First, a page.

The HM Platform has a powerful deployment process built for our requirements.

Deploys are triggered from Vantage by clicking the Deploy button (natch). This starts the deployment processes on the master server for the region (i.e., which are then pushed out to the stack’s app servers once the deploy is ready.

Deployment is composed of a few steps. The first step is for the master server to pull down the repository from the specified branch for the project, typically master. This branch is configured when the stack is created, and is typically not changed after creation, so master should always be deployable. The master then runs build scripts if any exist, packages the site, and uses AWS CodeDeploy to push changes out to the app servers.

Running a Deploy

Deployment is handled via Vantage, our servers dashboard. To access Vantage, you need to be proxied, otherwise Vantage won’t load any sites in.

Once proxied, select the stack you’re deploying to; this is the project/client name, followed by the environment, such as nomadbase-production or humanmade-staging. You should then see the deployment details view:

The deployment details view shows a reverse-chronological list of the latest deploys and the associated commits, in addition to the deployment source (git remote URL and branch).

To deploy the code from the source, simply hit the “Deploy Now!” button. It will then kick off the deploy process. Keep your browser open to monitor this status. If the process succeeds, the new deploy will be added to the list; if it fails, Vantage will alert you to the error.


After pulling the code down, the master server runs a build on the repository using the .build-script file in the repository. This is a shell script that can contain anything you want.

The master servers already include Node (inc. npm) and PHP. These versions may vary by region; this may be switched to containerised builds in the future.

For a typical site with a Grunt-based theme build, a script like the following would work:


# Fail on any errors.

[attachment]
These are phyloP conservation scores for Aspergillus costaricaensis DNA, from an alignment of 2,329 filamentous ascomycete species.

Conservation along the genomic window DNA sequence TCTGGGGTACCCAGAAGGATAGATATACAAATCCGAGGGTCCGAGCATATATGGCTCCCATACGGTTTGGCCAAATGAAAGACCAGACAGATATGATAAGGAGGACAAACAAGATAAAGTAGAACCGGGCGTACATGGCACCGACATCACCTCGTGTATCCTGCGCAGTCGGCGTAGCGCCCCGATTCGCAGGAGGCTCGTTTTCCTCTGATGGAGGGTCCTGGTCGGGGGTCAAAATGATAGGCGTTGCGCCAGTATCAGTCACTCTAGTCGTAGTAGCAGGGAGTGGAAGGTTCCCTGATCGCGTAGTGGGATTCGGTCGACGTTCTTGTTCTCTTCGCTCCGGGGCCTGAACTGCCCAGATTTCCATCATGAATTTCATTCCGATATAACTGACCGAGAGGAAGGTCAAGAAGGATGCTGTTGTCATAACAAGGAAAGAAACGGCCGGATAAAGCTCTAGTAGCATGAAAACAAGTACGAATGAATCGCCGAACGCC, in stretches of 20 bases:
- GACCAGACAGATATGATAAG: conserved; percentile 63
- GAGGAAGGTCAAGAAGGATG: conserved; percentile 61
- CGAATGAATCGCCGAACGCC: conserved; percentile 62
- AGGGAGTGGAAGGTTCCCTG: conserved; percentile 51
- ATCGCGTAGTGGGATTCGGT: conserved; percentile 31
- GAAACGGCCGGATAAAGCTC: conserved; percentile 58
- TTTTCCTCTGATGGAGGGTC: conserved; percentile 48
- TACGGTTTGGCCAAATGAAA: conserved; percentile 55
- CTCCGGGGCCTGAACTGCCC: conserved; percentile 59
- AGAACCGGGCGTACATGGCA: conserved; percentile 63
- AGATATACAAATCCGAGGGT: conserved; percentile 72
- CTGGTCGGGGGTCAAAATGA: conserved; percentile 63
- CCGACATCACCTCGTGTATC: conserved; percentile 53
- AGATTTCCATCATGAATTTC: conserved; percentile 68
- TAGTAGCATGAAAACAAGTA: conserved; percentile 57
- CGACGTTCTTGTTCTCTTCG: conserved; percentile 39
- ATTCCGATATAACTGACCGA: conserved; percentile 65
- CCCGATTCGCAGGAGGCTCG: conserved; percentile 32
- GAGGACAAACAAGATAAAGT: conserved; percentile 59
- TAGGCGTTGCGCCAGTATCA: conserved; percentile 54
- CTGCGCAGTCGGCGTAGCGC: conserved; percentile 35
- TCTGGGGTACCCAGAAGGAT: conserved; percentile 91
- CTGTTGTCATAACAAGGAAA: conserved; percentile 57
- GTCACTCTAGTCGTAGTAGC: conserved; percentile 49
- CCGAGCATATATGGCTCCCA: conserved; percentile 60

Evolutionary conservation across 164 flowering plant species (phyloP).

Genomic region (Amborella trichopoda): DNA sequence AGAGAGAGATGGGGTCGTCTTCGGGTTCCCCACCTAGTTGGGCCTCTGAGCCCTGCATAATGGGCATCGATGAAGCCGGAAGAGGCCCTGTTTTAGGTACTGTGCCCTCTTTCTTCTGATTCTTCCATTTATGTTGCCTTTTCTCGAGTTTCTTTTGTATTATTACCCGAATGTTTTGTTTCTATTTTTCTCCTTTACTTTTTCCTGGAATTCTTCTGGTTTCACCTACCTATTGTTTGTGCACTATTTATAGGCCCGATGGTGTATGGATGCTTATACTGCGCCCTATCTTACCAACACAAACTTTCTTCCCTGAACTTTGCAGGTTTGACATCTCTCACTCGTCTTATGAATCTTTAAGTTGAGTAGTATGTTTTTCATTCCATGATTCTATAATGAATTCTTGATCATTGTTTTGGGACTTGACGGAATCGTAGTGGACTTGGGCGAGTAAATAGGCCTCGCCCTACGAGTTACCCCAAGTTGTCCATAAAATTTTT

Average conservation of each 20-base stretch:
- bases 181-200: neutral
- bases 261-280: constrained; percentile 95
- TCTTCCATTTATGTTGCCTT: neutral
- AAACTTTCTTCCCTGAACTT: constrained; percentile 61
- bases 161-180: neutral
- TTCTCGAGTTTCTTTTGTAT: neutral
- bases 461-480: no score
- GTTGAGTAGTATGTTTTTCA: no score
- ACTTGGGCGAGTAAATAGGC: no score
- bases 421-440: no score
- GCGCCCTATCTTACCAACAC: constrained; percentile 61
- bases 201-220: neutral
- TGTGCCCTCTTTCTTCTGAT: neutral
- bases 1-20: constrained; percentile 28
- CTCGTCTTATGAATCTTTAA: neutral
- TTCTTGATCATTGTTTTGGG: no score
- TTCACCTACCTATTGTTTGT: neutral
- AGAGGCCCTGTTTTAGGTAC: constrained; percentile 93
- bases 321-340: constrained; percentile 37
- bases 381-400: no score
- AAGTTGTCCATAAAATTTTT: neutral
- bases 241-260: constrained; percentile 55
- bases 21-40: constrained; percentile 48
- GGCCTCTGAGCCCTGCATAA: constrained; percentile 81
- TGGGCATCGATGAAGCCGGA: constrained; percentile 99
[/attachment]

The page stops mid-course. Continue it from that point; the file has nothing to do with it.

set -e

npm install -g grunt
cd content/themes/projecttheme/
npm install

When hitting the deploy button, the build will be run synchronously, and if the build script fails, the deploy will fail. It is therefore important that the build script must fail if the project does not build. Shell scripts do not typically fail if a command in them fails, however this can be fixed by using set -e, which will cause the script to fail immediately upon error. Specific lines can be ignored by running them as your_cmd || true.

Platform Constants

As part of the build process, Vantage creates a wp-config-production.php in the project’s directory. This file includes a number of constants that should be used in your project, including S3 configuration, database constants, and other stack configuration.

There are a few constants which are available for convenience, and can be used within your project’s code.


The HM_DEPLOYMENT_REVISION constant contains the git hash of the currently deployed revision. As the .git directory is not included with deploys, this is the easiest way to get the current version of the site.

This can be used to display the deploy version on the site, to take actions when the site is deployed, or to automatically bust asset caches (such as in wp_enqueue_script versions) on deploy.


HM_ENV contains the name of the stack, such as clientname-production. This can be used to automatically configure production, staging, and development keys based on the stack you’re hosted on.

Likewise, HM_ENV_REGION contains the name of the region the stack is running in, such as us-east-1. For sites or plugins used in multiple regions, this can be used to vary behaviour based on where the code is running.


The HM_STACK_* constants can be used to access the master (deployment) server for the region. HM_STACK_API_URL is the full URL to a REST endpoint for the current application.

This endpoint includes information about the git repository, the server AMI version, EC2 instance type, and domains active for the site. It also links to endpoints for information about the servers included in the stack, PHP logs, and historical deployments for the stack.